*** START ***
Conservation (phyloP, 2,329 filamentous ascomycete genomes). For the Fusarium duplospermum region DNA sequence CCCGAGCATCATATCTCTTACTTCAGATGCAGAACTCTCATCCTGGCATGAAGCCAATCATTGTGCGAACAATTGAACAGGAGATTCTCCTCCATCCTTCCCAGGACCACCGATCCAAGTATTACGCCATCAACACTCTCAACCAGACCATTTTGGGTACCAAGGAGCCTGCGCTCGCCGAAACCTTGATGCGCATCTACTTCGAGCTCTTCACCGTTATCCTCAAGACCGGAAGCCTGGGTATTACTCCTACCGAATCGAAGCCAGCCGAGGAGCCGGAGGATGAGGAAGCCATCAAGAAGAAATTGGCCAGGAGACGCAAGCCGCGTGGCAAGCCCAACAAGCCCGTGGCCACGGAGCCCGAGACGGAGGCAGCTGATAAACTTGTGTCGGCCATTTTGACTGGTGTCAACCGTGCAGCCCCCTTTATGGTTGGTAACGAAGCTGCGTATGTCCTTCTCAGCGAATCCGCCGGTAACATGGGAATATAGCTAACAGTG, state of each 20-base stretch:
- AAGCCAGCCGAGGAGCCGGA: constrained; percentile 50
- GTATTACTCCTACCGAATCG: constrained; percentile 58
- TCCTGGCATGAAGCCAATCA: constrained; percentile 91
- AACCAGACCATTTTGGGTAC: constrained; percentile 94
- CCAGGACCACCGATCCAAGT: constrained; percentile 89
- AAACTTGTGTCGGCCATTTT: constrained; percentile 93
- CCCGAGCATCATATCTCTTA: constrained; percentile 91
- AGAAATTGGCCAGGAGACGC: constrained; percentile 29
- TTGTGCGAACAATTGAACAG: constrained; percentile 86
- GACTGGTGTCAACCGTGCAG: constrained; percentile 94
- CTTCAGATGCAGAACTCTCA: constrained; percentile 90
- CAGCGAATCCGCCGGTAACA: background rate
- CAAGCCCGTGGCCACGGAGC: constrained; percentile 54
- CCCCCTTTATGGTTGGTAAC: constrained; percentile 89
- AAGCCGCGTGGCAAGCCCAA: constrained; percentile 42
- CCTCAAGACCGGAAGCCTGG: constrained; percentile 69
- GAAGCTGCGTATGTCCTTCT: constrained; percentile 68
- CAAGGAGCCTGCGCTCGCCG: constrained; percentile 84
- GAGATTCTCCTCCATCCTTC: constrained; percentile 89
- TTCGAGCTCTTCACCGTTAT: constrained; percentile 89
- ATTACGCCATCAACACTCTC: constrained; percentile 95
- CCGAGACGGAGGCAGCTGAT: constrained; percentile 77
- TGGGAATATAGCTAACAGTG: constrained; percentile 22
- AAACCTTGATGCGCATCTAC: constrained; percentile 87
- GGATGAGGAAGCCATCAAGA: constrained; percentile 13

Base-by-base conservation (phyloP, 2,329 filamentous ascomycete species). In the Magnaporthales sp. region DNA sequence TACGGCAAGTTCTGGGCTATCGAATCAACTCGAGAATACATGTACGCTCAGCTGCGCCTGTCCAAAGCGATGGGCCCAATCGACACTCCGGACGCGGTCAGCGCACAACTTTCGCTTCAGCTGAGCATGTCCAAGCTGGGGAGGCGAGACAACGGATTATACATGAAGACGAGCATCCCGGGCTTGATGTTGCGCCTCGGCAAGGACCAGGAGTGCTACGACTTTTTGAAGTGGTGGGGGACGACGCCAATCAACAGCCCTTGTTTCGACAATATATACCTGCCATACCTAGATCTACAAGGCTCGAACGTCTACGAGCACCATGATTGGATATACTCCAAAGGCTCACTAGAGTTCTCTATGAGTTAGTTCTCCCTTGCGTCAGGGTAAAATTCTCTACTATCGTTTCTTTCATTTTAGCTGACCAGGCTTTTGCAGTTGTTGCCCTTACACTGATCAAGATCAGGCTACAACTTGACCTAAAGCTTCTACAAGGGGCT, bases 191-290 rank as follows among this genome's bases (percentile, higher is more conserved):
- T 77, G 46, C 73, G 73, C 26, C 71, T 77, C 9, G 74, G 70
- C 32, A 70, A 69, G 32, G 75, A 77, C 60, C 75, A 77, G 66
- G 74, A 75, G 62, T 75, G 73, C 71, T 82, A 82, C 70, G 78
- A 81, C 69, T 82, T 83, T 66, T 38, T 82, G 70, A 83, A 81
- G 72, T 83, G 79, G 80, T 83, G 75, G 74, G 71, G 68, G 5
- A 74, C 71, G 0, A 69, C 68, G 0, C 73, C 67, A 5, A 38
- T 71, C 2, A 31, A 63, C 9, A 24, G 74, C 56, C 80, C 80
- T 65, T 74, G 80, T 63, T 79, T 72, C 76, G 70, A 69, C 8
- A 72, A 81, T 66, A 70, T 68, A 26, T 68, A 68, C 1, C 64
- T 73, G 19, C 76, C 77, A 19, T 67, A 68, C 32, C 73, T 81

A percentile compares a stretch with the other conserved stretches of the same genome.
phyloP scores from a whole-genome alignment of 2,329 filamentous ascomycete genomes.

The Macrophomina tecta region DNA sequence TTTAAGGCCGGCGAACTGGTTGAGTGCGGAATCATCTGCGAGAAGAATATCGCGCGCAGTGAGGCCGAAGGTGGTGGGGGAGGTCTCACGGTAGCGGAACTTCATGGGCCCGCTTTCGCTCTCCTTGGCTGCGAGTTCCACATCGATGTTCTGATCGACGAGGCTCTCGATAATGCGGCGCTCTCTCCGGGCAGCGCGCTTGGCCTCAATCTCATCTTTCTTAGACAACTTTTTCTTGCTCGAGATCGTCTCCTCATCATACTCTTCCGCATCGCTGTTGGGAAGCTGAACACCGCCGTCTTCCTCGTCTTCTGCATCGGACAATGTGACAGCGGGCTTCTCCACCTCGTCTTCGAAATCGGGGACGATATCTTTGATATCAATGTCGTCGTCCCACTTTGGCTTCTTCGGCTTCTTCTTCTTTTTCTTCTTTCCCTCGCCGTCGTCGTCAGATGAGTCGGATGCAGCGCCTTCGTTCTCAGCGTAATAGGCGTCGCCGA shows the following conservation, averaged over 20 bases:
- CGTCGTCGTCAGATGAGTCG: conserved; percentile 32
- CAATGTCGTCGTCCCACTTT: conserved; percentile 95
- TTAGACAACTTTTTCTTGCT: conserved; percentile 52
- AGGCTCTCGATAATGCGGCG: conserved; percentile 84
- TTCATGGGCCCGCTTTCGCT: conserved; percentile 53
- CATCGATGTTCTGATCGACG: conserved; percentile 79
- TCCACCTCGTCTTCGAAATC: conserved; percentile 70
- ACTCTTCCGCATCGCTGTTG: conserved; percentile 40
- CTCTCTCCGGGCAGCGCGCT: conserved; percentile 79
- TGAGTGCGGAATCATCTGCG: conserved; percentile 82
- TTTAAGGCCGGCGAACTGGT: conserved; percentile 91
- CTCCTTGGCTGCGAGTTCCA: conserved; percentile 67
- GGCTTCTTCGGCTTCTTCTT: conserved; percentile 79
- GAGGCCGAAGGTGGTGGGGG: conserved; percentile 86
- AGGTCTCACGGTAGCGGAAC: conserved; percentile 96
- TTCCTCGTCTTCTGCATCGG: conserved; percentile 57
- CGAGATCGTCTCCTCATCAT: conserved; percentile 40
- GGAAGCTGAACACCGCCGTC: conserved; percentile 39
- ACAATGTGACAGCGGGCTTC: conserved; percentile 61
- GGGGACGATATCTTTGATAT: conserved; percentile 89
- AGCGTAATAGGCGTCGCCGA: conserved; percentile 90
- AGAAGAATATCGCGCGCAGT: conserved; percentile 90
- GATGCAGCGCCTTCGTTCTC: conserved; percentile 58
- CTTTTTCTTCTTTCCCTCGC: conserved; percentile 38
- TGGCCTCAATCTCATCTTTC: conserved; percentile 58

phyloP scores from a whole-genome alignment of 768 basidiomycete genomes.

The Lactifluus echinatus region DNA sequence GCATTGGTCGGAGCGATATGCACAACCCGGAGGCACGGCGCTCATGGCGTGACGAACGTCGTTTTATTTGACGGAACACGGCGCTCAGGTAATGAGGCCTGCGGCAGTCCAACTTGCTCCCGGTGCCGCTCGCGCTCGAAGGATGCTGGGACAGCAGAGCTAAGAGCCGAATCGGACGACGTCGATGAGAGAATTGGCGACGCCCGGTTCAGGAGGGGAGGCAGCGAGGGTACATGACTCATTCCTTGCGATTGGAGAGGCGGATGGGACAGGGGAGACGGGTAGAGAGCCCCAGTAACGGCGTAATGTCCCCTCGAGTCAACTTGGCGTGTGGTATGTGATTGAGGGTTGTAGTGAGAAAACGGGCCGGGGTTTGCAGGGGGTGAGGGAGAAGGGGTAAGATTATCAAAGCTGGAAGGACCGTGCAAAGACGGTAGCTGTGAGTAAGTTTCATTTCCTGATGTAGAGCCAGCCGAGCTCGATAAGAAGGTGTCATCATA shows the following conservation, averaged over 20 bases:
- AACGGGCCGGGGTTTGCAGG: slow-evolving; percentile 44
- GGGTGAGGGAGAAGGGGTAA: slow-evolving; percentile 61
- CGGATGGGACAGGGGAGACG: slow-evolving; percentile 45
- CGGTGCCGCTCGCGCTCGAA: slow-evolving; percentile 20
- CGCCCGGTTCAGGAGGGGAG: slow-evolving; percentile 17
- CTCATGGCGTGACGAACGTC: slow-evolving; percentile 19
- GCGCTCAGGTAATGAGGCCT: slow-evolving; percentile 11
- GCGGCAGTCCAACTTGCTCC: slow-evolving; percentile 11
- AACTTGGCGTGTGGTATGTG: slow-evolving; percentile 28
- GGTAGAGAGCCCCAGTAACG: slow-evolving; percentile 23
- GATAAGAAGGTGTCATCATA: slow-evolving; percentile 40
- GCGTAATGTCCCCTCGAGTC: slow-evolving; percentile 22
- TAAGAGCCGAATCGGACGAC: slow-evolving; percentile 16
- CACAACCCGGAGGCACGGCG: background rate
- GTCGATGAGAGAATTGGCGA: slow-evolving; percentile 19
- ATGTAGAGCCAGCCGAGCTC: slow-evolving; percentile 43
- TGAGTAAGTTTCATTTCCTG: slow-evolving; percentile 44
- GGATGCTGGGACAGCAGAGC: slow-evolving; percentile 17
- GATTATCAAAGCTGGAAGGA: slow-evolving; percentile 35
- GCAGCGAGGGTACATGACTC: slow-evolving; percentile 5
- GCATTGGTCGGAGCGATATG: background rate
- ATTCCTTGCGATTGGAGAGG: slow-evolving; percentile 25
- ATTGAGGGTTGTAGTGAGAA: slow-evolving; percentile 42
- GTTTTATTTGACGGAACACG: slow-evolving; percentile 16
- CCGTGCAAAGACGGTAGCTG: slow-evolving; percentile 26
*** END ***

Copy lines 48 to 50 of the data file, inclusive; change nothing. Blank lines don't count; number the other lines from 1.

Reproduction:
- ACTCTTCCGCATCGCTGTTG: conserved; percentile 40
- CTCTCTCCGGGCAGCGCGCT: conserved; percentile 79
- TGAGTGCGGAATCATCTGCG: conserved; percentile 82